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TBA Online: News & Features: August 2015

How Did They Do That?: Thrillpeddlers' "Club Inferno"

Monday, August 10, 2015   (0 Comments)
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By Lily Janiak

It was three days before opening, and to introduce me to his latest costuming dilemma, designer Jim Kumiega began, “At one point, in the fifth layer of hell…”

“You can’t really go to the store and buy a Cleopatra outfit,” even if you had the money, says Kumiega. 
Noah Haydon as Cleopatra in
Club Inferno, Thrillpeddlers' riff on Dante's classic text, The Divine Comedy.


Kumiega is one of three main designers (the others are Tina Sogliuzzo & Glenn Krumbholz) on the costume team for Club Inferno, a glam rock adaptation of Dante’s The Divine Comedy, by the Thrillpeddlers. In it, Danté (Peggy L’eggs), a nightclub performer, gets knocked on the head by a stage light and then descends through nine circles of hell, which feature Mama Cass and Karen Carpenter, Judy Garland, Aimee Semple-McPherson, and, in the fifth circle, Marie Antoinette, Jayne Mansfield, and Isadora Duncan. Not an obvious trio, you protest? They would be in hell—and they were all (at least as lore has it) killed at the neck.

Though this threesome’s dresses, out of the show’s more than 50 costumes, were Kumiega’s focus the evening we met, Marie Antoinette’s, in a way, has been 15 years in the making. Club Inferno was first performed in 2000, at Paradise Lounge, a mere three blocks from Thrillpeddlers’ Hypnodrome, and Kumiega served as costume designer on that version of the production as well, when performers had to quick-change in the men’s room. (Another major benefit of performing at the Hypnodrome instead of a night club? “We have the ability to leave the costumes here between shows,” says Kumiega.)

To create the topmost of the multiple layers of Marie Antoinette’s gown, he used fabric that was part of a costume in the first show—a redolent choice in a production that’s all about ghosts.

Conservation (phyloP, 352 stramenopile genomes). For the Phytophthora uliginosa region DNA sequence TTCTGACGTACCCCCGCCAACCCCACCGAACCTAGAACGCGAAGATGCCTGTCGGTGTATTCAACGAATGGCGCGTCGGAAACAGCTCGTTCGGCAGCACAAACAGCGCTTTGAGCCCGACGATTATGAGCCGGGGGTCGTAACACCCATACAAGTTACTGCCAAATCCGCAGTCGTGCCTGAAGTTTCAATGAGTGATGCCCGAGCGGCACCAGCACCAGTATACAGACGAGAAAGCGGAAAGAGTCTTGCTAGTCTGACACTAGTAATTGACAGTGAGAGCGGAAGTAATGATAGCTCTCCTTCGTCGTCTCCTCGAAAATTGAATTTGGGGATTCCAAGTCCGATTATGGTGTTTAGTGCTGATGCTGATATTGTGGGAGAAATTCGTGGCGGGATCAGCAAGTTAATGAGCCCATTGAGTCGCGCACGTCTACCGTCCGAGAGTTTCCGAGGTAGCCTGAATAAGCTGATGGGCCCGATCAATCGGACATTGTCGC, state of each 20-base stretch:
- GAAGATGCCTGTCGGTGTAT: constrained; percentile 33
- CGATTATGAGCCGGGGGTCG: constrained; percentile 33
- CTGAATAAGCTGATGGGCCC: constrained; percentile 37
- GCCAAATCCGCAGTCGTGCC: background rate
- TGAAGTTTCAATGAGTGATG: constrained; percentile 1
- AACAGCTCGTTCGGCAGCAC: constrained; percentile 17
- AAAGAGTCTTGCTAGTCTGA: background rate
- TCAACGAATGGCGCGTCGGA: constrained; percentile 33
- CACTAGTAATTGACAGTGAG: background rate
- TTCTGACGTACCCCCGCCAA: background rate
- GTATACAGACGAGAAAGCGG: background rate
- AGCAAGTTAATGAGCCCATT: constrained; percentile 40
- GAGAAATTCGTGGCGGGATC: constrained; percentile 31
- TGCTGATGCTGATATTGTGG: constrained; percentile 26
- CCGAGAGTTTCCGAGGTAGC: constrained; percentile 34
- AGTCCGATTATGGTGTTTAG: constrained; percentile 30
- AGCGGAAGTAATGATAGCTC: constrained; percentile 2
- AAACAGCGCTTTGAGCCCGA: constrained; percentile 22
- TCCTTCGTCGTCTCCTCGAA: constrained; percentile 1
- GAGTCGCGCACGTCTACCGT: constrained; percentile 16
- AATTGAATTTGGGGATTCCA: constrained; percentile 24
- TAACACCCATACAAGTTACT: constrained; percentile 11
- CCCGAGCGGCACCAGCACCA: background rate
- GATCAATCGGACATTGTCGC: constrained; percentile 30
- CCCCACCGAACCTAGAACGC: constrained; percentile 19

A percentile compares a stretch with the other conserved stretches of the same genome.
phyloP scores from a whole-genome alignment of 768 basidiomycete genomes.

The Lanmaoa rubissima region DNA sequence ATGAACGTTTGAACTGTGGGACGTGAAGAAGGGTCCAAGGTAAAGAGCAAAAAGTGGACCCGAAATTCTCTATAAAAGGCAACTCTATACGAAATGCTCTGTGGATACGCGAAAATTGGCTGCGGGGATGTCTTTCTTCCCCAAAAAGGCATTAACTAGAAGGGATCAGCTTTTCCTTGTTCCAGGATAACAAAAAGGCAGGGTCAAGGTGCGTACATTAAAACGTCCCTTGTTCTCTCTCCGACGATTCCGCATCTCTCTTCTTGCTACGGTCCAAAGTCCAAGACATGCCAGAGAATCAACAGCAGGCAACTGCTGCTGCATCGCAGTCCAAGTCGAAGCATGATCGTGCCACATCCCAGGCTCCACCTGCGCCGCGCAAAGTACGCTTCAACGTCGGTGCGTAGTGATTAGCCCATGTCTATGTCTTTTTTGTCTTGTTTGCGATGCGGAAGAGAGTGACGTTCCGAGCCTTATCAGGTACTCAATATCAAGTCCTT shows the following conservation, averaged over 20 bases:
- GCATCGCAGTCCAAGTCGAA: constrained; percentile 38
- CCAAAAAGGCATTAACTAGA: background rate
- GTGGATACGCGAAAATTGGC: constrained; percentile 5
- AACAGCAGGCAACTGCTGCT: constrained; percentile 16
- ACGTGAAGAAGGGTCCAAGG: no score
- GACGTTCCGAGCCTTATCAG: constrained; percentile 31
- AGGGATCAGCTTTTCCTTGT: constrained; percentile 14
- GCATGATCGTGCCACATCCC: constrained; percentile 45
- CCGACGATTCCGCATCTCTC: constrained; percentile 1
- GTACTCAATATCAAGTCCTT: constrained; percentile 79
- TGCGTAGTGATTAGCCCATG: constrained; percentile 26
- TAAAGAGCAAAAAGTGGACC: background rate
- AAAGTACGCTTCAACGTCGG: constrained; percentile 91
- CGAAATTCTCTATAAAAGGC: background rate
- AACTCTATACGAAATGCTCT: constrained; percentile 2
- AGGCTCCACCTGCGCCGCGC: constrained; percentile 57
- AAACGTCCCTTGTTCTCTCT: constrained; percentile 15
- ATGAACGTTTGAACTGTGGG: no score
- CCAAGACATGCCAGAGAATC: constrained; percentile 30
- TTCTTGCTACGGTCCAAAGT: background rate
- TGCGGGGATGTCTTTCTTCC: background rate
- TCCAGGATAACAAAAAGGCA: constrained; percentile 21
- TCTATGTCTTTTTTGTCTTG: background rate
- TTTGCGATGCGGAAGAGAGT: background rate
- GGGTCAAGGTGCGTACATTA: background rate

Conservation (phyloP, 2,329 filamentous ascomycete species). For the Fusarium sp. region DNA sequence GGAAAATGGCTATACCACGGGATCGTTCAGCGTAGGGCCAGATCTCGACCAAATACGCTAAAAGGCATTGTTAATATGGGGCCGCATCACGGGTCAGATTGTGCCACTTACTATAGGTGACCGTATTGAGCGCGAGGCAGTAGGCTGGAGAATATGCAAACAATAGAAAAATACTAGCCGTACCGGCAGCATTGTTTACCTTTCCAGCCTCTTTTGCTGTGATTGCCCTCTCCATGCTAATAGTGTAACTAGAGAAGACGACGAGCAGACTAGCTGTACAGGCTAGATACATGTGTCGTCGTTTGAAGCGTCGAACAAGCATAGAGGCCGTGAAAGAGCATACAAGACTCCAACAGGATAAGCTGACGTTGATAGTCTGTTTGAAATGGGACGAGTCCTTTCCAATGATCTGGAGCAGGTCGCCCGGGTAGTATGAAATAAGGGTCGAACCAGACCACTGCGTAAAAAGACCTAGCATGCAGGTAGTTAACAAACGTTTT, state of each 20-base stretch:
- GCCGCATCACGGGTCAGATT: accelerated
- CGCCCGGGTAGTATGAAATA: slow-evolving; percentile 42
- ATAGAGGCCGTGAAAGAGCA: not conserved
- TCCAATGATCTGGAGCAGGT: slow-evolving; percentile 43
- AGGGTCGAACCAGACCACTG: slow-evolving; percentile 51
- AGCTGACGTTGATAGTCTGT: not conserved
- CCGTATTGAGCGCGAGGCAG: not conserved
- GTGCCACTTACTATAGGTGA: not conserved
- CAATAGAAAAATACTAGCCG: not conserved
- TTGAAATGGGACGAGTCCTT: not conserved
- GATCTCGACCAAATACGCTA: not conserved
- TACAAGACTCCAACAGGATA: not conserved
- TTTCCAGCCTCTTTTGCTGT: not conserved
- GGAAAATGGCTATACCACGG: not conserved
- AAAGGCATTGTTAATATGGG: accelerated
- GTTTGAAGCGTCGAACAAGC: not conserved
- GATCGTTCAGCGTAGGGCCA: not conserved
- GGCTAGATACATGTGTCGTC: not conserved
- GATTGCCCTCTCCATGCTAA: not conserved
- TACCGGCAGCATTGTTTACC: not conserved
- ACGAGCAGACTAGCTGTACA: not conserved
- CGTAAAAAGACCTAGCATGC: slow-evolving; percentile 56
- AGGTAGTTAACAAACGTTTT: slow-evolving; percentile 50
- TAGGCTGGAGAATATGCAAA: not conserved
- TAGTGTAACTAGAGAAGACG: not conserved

Marie Antoinette's ghostly gown, designed 
by Jim Kumiega. Photo: Lily Janiak 
  Repurposed fabrics find new life in Marie      
  Antoinette's dress. Photo: Lily Janiak


Jayne Mansfield’s dress featured an altogether different set of layers. The actor playing her, Diogo Zavadzki, is quite thin, so to suggest Mansfield’s famous curves, Kumiega lined the gown with egg crate foam, which adds not just heft but the lumpy texture of human flesh. When I asked how he cleans such a material, Kumiega didn’t hesitate: “Febreze and vodka water.”

Kumiega shows the egg crate foam stitched into
the Jayne Mansfield costume. Photo: Lily Janiak
  The finished Jayne mansfield dress, complete with
  foam-rubber curves. Photo: Lily Janiak














The gown that posed the most surprising problem was Isadora Duncan’s. To accentuate the trio’s beheadings, the gowns were all supposed to glow in the dark during a blackout scene, but the team didn’t check the lights until just a couple of nights before our interview. “Marie Antoinette looked great, Jayne looked great, but Isadora Duncan did not glow at all. She did not pop,” said Kumiega. At first, he tried to spraypaint the fabric with a couple of different white paints, hoping that would better reflect the black light, but it didn’t make much difference.

The Isadora Duncan dress, with synthetic upper
layers to improve its visibility under black light.
Photo: Lily Janiak 

He then determined he’d have to replace the material, which was a white cotton gauze. He dug into the Thrillpeddlers’ reserves and tried out a poly-blend fabric, which looked much more promising in the black light. “It’s something about the synthetics, the finish of the yarn,” he concluded.

Kumiega said the costume design process for Club Inferno has been all about repurposing. “You can’t really go to the store and buy a Cleopatra outfit,” even if you had the money, he said. Kumiega said he worked on probably a dozen shows in the ‘90s and early 2000s but hasn’t designed costumes in recent years. “I probably wouldn’t have hopped out of my safe box for any other show,” he remarked—before diving back into the fifth circle of hell.


Lily Janiak is development manager for New Conservatory Theatre Center